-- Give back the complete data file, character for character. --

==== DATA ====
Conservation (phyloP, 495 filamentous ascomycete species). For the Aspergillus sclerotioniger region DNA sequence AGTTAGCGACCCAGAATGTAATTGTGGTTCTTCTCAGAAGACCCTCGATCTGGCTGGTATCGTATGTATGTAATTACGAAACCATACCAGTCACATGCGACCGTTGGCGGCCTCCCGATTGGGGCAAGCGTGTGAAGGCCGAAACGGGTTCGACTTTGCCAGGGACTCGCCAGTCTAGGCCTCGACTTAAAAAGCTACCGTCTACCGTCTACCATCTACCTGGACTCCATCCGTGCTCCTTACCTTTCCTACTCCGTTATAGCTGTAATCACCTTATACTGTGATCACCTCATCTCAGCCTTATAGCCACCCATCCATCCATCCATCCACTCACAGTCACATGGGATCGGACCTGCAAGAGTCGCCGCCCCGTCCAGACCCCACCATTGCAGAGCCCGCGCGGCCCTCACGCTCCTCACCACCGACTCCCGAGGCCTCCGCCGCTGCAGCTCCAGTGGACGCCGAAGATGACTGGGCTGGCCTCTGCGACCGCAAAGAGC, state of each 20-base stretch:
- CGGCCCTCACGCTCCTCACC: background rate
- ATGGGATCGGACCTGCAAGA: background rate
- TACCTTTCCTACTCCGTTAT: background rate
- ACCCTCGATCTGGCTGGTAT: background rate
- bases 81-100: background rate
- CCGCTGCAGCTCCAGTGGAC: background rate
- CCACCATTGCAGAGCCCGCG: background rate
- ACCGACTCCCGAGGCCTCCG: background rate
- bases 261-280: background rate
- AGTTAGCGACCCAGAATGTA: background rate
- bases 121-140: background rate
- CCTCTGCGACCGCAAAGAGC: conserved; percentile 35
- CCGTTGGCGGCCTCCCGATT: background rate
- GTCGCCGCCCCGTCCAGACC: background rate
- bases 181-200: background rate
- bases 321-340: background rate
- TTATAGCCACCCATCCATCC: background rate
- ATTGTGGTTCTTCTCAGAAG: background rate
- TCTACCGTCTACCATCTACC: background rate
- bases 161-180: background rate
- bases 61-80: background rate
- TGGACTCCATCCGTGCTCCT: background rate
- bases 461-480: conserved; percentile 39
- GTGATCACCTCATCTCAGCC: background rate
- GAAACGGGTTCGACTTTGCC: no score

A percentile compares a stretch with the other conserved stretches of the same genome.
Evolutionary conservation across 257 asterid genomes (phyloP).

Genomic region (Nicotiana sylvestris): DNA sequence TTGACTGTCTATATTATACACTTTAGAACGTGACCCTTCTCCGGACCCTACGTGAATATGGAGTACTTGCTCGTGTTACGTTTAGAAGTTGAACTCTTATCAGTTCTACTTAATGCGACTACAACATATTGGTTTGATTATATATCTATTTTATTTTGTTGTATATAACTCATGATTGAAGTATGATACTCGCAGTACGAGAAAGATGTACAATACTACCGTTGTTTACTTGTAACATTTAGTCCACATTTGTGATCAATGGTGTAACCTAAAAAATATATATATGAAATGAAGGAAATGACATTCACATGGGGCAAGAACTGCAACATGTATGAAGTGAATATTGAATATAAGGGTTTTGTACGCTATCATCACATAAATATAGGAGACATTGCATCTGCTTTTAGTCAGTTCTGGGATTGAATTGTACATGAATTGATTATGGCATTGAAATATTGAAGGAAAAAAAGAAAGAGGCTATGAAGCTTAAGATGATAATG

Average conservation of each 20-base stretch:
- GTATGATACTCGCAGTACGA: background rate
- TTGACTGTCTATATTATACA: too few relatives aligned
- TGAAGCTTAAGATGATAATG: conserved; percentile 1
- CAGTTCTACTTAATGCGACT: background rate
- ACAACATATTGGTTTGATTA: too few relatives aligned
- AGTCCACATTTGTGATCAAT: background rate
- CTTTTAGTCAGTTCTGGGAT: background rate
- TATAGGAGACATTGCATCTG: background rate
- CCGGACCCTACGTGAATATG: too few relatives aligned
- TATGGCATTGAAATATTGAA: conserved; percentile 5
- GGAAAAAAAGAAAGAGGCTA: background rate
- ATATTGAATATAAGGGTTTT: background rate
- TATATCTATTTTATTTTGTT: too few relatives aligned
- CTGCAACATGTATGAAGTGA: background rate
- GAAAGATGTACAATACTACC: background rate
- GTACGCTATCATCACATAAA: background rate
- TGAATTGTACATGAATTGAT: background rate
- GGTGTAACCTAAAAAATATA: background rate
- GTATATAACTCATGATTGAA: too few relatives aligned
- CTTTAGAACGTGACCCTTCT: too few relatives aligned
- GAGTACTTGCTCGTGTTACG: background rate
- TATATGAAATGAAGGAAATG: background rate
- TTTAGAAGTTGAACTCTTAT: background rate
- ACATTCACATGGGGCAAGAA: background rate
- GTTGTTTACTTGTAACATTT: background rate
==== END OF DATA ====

Conservation (phyloP, 495 filamentous ascomycete species). For the Aspergillus sclerotioniger region DNA sequence AGTTAGCGACCCAGAATGTAATTGTGGTTCTTCTCAGAAGACCCTCGATCTGGCTGGTATCGTATGTATGTAATTACGAAACCATACCAGTCACATGCGACCGTTGGCGGCCTCCCGATTGGGGCAAGCGTGTGAAGGCCGAAACGGGTTCGACTTTGCCAGGGACTCGCCAGTCTAGGCCTCGACTTAAAAAGCTACCGTCTACCGTCTACCATCTACCTGGACTCCATCCGTGCTCCTTACCTTTCCTACTCCGTTATAGCTGTAATCACCTTATACTGTGATCACCTCATCTCAGCCTTATAGCCACCCATCCATCCATCCATCCACTCACAGTCACATGGGATCGGACCTGCAAGAGTCGCCGCCCCGTCCAGACCCCACCATTGCAGAGCCCGCGCGGCCCTCACGCTCCTCACCACCGACTCCCGAGGCCTCCGCCGCTGCAGCTCCAGTGGACGCCGAAGATGACTGGGCTGGCCTCTGCGACCGCAAAGAGC, state of each 20-base stretch:
- CGGCCCTCACGCTCCTCACC: background rate
- ATGGGATCGGACCTGCAAGA: background rate
- TACCTTTCCTACTCCGTTAT: background rate
- ACCCTCGATCTGGCTGGTAT: background rate
- bases 81-100: background rate
- CCGCTGCAGCTCCAGTGGAC: background rate
- CCACCATTGCAGAGCCCGCG: background rate
- ACCGACTCCCGAGGCCTCCG: background rate
- bases 261-280: background rate
- AGTTAGCGACCCAGAATGTA: background rate
- bases 121-140: background rate
- CCTCTGCGACCGCAAAGAGC: conserved; percentile 35
- CCGTTGGCGGCCTCCCGATT: background rate
- GTCGCCGCCCCGTCCAGACC: background rate
- bases 181-200: background rate
- bases 321-340: background rate
- TTATAGCCACCCATCCATCC: background rate
- ATTGTGGTTCTTCTCAGAAG: background rate
- TCTACCGTCTACCATCTACC: background rate
- bases 161-180: background rate
- bases 61-80: background rate
- TGGACTCCATCCGTGCTCCT: background rate
- bases 461-480: conserved; percentile 39
- GTGATCACCTCATCTCAGCC: background rate
- GAAACGGGTTCGACTTTGCC: no score

A percentile compares a stretch with the other conserved stretches of the same genome.
Evolutionary conservation across 257 asterid genomes (phyloP).

Genomic region (Nicotiana sylvestris): DNA sequence TTGACTGTCTATATTATACACTTTAGAACGTGACCCTTCTCCGGACCCTACGTGAATATGGAGTACTTGCTCGTGTTACGTTTAGAAGTTGAACTCTTATCAGTTCTACTTAATGCGACTACAACATATTGGTTTGATTATATATCTATTTTATTTTGTTGTATATAACTCATGATTGAAGTATGATACTCGCAGTACGAGAAAGATGTACAATACTACCGTTGTTTACTTGTAACATTTAGTCCACATTTGTGATCAATGGTGTAACCTAAAAAATATATATATGAAATGAAGGAAATGACATTCACATGGGGCAAGAACTGCAACATGTATGAAGTGAATATTGAATATAAGGGTTTTGTACGCTATCATCACATAAATATAGGAGACATTGCATCTGCTTTTAGTCAGTTCTGGGATTGAATTGTACATGAATTGATTATGGCATTGAAATATTGAAGGAAAAAAAGAAAGAGGCTATGAAGCTTAAGATGATAATG

Average conservation of each 20-base stretch:
- GTATGATACTCGCAGTACGA: background rate
- TTGACTGTCTATATTATACA: too few relatives aligned
- TGAAGCTTAAGATGATAATG: conserved; percentile 1
- CAGTTCTACTTAATGCGACT: background rate
- ACAACATATTGGTTTGATTA: too few relatives aligned
- AGTCCACATTTGTGATCAAT: background rate
- CTTTTAGTCAGTTCTGGGAT: background rate
- TATAGGAGACATTGCATCTG: background rate
- CCGGACCCTACGTGAATATG: too few relatives aligned
- TATGGCATTGAAATATTGAA: conserved; percentile 5
- GGAAAAAAAGAAAGAGGCTA: background rate
- ATATTGAATATAAGGGTTTT: background rate
- TATATCTATTTTATTTTGTT: too few relatives aligned
- CTGCAACATGTATGAAGTGA: background rate
- GAAAGATGTACAATACTACC: background rate
- GTACGCTATCATCACATAAA: background rate
- TGAATTGTACATGAATTGAT: background rate
- GGTGTAACCTAAAAAATATA: background rate
- GTATATAACTCATGATTGAA: too few relatives aligned
- CTTTAGAACGTGACCCTTCT: too few relatives aligned
- GAGTACTTGCTCGTGTTACG: background rate
- TATATGAAATGAAGGAAATG: background rate
- TTTAGAAGTTGAACTCTTAT: background rate
- ACATTCACATGGGGCAAGAA: background rate
- GTTGTTTACTTGTAACATTT: background rate